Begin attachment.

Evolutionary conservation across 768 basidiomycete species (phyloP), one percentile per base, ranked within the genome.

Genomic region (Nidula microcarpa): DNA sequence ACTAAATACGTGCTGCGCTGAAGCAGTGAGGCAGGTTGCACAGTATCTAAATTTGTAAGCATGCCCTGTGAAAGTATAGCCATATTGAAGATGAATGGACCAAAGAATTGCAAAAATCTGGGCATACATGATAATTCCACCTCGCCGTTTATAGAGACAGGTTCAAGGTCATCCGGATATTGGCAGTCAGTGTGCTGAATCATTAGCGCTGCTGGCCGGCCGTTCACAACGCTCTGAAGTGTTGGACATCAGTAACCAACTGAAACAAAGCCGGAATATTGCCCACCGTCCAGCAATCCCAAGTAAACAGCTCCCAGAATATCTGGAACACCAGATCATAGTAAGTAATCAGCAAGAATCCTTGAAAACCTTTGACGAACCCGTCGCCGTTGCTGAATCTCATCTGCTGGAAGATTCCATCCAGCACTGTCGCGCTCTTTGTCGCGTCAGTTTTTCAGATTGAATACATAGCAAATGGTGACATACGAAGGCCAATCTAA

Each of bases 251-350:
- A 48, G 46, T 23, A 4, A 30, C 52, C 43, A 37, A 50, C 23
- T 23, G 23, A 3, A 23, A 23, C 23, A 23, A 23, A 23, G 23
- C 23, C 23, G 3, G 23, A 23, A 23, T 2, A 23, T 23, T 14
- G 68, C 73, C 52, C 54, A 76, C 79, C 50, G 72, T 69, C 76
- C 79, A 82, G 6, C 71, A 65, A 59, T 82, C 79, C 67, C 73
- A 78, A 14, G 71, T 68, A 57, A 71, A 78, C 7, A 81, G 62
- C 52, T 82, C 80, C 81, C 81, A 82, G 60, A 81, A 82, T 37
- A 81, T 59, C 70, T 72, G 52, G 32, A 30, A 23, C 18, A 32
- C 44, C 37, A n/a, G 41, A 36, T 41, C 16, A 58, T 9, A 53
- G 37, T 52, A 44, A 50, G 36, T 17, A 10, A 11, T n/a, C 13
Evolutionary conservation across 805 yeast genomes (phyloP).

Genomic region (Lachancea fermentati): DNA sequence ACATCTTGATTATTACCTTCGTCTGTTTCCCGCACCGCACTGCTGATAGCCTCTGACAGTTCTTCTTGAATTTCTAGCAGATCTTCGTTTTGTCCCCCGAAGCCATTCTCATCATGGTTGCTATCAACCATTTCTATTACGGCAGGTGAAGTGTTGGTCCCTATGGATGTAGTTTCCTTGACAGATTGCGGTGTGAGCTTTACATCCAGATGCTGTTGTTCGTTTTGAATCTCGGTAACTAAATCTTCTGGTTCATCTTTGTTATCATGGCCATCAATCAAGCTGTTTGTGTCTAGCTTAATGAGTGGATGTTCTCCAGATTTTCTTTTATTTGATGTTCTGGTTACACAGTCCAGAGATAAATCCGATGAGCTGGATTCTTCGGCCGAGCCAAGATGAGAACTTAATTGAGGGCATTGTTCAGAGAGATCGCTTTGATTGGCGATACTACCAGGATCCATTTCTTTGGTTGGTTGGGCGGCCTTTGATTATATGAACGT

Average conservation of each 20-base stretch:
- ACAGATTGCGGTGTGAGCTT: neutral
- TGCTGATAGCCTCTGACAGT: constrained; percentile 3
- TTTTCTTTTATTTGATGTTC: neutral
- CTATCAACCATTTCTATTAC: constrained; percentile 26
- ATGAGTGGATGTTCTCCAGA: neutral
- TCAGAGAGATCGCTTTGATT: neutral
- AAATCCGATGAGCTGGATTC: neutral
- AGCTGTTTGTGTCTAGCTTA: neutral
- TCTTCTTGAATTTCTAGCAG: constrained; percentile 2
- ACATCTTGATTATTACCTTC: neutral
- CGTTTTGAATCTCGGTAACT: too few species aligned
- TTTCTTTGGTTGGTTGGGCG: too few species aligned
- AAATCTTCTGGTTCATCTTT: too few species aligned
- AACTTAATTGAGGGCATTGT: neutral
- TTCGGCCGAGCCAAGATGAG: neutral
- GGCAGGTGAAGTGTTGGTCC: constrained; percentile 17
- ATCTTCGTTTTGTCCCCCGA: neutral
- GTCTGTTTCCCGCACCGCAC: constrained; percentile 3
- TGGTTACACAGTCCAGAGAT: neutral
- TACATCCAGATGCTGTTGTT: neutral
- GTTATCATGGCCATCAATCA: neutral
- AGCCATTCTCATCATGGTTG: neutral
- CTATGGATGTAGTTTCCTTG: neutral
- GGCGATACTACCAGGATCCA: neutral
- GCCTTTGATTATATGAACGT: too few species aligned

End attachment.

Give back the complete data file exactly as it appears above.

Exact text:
Evolutionary conservation across 768 basidiomycete species (phyloP), one percentile per base, ranked within the genome.

Genomic region (Nidula microcarpa): DNA sequence ACTAAATACGTGCTGCGCTGAAGCAGTGAGGCAGGTTGCACAGTATCTAAATTTGTAAGCATGCCCTGTGAAAGTATAGCCATATTGAAGATGAATGGACCAAAGAATTGCAAAAATCTGGGCATACATGATAATTCCACCTCGCCGTTTATAGAGACAGGTTCAAGGTCATCCGGATATTGGCAGTCAGTGTGCTGAATCATTAGCGCTGCTGGCCGGCCGTTCACAACGCTCTGAAGTGTTGGACATCAGTAACCAACTGAAACAAAGCCGGAATATTGCCCACCGTCCAGCAATCCCAAGTAAACAGCTCCCAGAATATCTGGAACACCAGATCATAGTAAGTAATCAGCAAGAATCCTTGAAAACCTTTGACGAACCCGTCGCCGTTGCTGAATCTCATCTGCTGGAAGATTCCATCCAGCACTGTCGCGCTCTTTGTCGCGTCAGTTTTTCAGATTGAATACATAGCAAATGGTGACATACGAAGGCCAATCTAA

Each of bases 251-350:
- A 48, G 46, T 23, A 4, A 30, C 52, C 43, A 37, A 50, C 23
- T 23, G 23, A 3, A 23, A 23, C 23, A 23, A 23, A 23, G 23
- C 23, C 23, G 3, G 23, A 23, A 23, T 2, A 23, T 23, T 14
- G 68, C 73, C 52, C 54, A 76, C 79, C 50, G 72, T 69, C 76
- C 79, A 82, G 6, C 71, A 65, A 59, T 82, C 79, C 67, C 73
- A 78, A 14, G 71, T 68, A 57, A 71, A 78, C 7, A 81, G 62
- C 52, T 82, C 80, C 81, C 81, A 82, G 60, A 81, A 82, T 37
- A 81, T 59, C 70, T 72, G 52, G 32, A 30, A 23, C 18, A 32
- C 44, C 37, A n/a, G 41, A 36, T 41, C 16, A 58, T 9, A 53
- G 37, T 52, A 44, A 50, G 36, T 17, A 10, A 11, T n/a, C 13
Evolutionary conservation across 805 yeast genomes (phyloP).

Genomic region (Lachancea fermentati): DNA sequence ACATCTTGATTATTACCTTCGTCTGTTTCCCGCACCGCACTGCTGATAGCCTCTGACAGTTCTTCTTGAATTTCTAGCAGATCTTCGTTTTGTCCCCCGAAGCCATTCTCATCATGGTTGCTATCAACCATTTCTATTACGGCAGGTGAAGTGTTGGTCCCTATGGATGTAGTTTCCTTGACAGATTGCGGTGTGAGCTTTACATCCAGATGCTGTTGTTCGTTTTGAATCTCGGTAACTAAATCTTCTGGTTCATCTTTGTTATCATGGCCATCAATCAAGCTGTTTGTGTCTAGCTTAATGAGTGGATGTTCTCCAGATTTTCTTTTATTTGATGTTCTGGTTACACAGTCCAGAGATAAATCCGATGAGCTGGATTCTTCGGCCGAGCCAAGATGAGAACTTAATTGAGGGCATTGTTCAGAGAGATCGCTTTGATTGGCGATACTACCAGGATCCATTTCTTTGGTTGGTTGGGCGGCCTTTGATTATATGAACGT

Average conservation of each 20-base stretch:
- ACAGATTGCGGTGTGAGCTT: neutral
- TGCTGATAGCCTCTGACAGT: constrained; percentile 3
- TTTTCTTTTATTTGATGTTC: neutral
- CTATCAACCATTTCTATTAC: constrained; percentile 26
- ATGAGTGGATGTTCTCCAGA: neutral
- TCAGAGAGATCGCTTTGATT: neutral
- AAATCCGATGAGCTGGATTC: neutral
- AGCTGTTTGTGTCTAGCTTA: neutral
- TCTTCTTGAATTTCTAGCAG: constrained; percentile 2
- ACATCTTGATTATTACCTTC: neutral
- CGTTTTGAATCTCGGTAACT: too few species aligned
- TTTCTTTGGTTGGTTGGGCG: too few species aligned
- AAATCTTCTGGTTCATCTTT: too few species aligned
- AACTTAATTGAGGGCATTGT: neutral
- TTCGGCCGAGCCAAGATGAG: neutral
- GGCAGGTGAAGTGTTGGTCC: constrained; percentile 17
- ATCTTCGTTTTGTCCCCCGA: neutral
- GTCTGTTTCCCGCACCGCAC: constrained; percentile 3
- TGGTTACACAGTCCAGAGAT: neutral
- TACATCCAGATGCTGTTGTT: neutral
- GTTATCATGGCCATCAATCA: neutral
- AGCCATTCTCATCATGGTTG: neutral
- CTATGGATGTAGTTTCCTTG: neutral
- GGCGATACTACCAGGATCCA: neutral
- GCCTTTGATTATATGAACGT: too few species aligned